MINONK — The Fieldcrest School District has scheduled an Oct. 14 public hearing on tentative plans to spend up to about $35 million on major upgrades to its high school in Minonk and middle school in Wenona. It will be at 6:30 p.m. at Fieldcrest Intermediate School in Toluca.
If the plans come to fruition, they would result in the district paying significantly more for the improvements than the $29 million figure in an unsuccessful Nov. 2018 referendum on building a new high school and nearly new middle school.
The hearing was triggered by a recent 5-0 School Board vote to authorize the issuance of up to $14.5 million in general obligation bonds to help pay for “altering, repairing and equipping” schools. That would supplement some $21 million in Health, Life Safety bonds that have previously been calculated as necessary to cover expenses involved in bringing the buildings up to safety standards.
“At this hearing, you just kind of open up the floor and get any kind of public comment,” Stephen Adams of bonding firm PMA Securities told the board at the recent meeting.
The hearing will fall midway through a 30-day petition window – Oct. 1 to Oct. 31 – in which citizens could force a “back-door referendum” on the GO bonds with signatures of 298 district residents, Adams said. That would represent 7.5% of the registered voters in the district’s four counties.
Plans call for both buildings to receive new windows, roofing, and fire protection systems, as well as extensive masonry, plumbing, mechanical, and electrical upgrades. Work at the middle school would also include demolishing a three-story section, while the high school project would also include a new ground-floor kitchen and cafeteria to replace the current areas in the basement.
“The middle school project is (estimated to cost) $17,277,540 and the high school project is (estimated at) $16,333,219, with a total of $33,610,759,” Superintendent Dr. Kari Rockwell said in a recent email.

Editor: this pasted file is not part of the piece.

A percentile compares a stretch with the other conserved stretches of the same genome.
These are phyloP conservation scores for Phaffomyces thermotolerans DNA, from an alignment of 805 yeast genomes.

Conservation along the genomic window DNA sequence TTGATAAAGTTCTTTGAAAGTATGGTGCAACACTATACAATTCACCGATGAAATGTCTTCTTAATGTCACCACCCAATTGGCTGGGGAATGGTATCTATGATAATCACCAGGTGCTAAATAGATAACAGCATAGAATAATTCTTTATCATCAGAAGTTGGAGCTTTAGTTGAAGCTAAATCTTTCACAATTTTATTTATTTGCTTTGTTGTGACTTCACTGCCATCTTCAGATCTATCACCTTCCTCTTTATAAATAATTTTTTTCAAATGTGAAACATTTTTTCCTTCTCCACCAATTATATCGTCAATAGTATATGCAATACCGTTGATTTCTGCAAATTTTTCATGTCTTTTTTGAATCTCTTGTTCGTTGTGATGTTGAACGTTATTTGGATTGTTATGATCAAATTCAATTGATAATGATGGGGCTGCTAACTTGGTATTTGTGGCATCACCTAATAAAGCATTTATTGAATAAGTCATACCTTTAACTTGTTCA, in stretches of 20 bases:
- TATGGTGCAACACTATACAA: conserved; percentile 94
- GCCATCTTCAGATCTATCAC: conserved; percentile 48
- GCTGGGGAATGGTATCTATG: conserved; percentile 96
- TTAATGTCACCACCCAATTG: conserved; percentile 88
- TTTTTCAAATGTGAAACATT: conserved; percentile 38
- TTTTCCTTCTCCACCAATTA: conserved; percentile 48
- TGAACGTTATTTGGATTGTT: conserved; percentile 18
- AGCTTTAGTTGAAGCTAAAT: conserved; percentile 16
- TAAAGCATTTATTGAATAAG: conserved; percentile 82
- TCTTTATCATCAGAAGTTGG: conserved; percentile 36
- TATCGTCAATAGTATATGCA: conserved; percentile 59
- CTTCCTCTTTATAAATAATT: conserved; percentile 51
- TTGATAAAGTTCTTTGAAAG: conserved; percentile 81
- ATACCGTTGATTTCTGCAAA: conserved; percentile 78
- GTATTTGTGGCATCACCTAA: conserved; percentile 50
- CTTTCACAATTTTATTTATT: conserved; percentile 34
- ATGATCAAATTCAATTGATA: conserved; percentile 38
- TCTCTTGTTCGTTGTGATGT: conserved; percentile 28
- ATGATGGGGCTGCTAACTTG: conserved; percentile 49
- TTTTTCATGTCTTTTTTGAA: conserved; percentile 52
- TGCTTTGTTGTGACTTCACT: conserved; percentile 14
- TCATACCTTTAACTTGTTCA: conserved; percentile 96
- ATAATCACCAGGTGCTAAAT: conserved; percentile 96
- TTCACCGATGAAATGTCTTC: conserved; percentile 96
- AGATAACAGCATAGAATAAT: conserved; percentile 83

Board members had initially adopted a measure in January anticipating the issuance of only $5 million in GO bonds to go along with the $21 million for HLS. But that has been increased “to cover items that were not included in the original HLS amendments, but must be addressed in order to correctly fix our building issues,” Rockwell explained.
“Our goal is to fully improve our buildings in order to provide a healthy and safe environment,” said the superintendent. “Our other goal is to move away from a deferred maintenance plan and begin forward thinking, preventative maintenance planning which will be accomplished with all HLS and renovation projects complete.”
The proposed bond totals, which exceed the cost estimate by nearly $2 million, would provide “a cushion” for rising costs, Adams said. While the amount can be lowered later, it cannot be raised once it’s been set, he said.
While the process provides for the possibility of a referendum on the GO bonds, none is required for the HLS bonds, Adams noted. Those funds would become available in December.
“At the end of the year, you’ll have approximately $21 million that you can use,” he told the board.
The 2018 referendum, which was the product of a 4-3 vote by a substantially different board, was rejected by about 70% of district voters. Had it passed, it would’ve added an estimated $390 to the annual tax on a $100,000 home.
No estimate of the taxpayer impact from the possible bond plan here was offered at the board meeting, as the firm was “still in the process of developing what the debt payments will look like,” Adams said. “We’ll structure it for the minimal impact.”
One factor that promises to make a big difference compared to 2018 is the new revenue that could be generated by three area wind farm projects in various stages of development, Rockwell said. Two are in Fieldcrest sections of Marshall County, while the other is in Woodford.
“If you look at the revenue from one wind farm (over its productive life), it’s almost exactly equal to the project amount,” Rockwell said at the meeting. “It’s possible there would be no impact to taxpayers.”
If the finances come together, the tentative plan is to begin construction in March, said project architect Angela Kalsto of BCA Architects Ltd. in Ottawa.
“Right now we’ve got a Jan. 18 bid date penciled in,” she told the board. “Both projects are moving smoothly in my office, and they’re progressing rapidly.”
Gary L. Smith can be reached at (800) 516-0389 or email@example.com. Follow him on Twitter @Glsmihx.